52.3 kph seem to have still some nice reserves (at full batteties!)

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Going by the Gotway-designed speed beeps, the Monster 84V has speed beeps at 55kph (34.1mph) at 100% battery, going down to 43kph (27.72mph) at 10% battery (source).

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Meepmeepmayer thanks that’s what I was looking for. I currently have my warning set at 30 mph but have gone over a few times and definitely not trying to have a cut out. I always respect the beeps! 

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Posted (edited)

Standard disclaimer because why not:):

As always with EUCs, there are no guarantees. The Gotway beeps seem to be at something like 80% (or some number, but they call it "80% alarm") of the current maximum speed. This max speed is a clean, predictable quantity (for a given motor it only depends on voltage = battery percentage), so this is a great method to restrict speeds (KS does the same with an extra fixed max speed added).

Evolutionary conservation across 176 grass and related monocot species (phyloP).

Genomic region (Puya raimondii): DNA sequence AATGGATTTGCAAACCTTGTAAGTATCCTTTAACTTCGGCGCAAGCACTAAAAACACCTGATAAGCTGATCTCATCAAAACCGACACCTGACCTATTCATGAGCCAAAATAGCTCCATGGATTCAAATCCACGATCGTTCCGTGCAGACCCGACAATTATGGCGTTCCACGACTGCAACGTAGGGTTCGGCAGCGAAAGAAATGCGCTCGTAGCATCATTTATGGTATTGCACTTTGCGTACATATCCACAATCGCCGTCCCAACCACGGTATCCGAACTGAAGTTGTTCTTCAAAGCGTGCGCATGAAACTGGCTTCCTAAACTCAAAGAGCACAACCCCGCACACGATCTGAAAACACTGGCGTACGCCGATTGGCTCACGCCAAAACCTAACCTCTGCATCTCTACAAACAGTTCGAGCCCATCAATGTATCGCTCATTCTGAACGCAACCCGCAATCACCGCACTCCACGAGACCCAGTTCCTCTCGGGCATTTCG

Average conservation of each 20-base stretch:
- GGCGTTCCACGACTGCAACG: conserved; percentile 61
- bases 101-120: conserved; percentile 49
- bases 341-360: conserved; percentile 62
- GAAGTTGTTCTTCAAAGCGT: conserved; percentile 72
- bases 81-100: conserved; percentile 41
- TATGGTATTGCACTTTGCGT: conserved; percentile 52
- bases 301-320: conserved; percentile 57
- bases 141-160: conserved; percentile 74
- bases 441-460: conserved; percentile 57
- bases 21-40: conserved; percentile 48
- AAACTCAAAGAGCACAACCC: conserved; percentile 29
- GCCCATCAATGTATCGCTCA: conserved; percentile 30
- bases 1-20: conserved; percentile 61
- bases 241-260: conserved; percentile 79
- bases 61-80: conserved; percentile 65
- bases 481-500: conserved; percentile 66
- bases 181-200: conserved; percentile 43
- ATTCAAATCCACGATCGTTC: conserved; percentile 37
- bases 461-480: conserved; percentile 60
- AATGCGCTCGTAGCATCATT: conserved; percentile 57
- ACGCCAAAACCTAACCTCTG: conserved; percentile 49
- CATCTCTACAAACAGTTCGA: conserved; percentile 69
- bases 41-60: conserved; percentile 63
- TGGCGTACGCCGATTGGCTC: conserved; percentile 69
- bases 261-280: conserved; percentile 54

A sudden acceleration/bump/spike at ~80% (or whatever the number is) can easily add the 20% to produce an overlean, though.

So I'm saying it can never hurt (literally;)) to give yourself some margin. The faster you are, the less margin you have, simple as that. So how fast you want to go is your decision (also depends on rider weight - lighter riders can ride the beeps, while heavier riders should be a bit more conservative).

Edited by meepmeepmayer

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Posted (edited)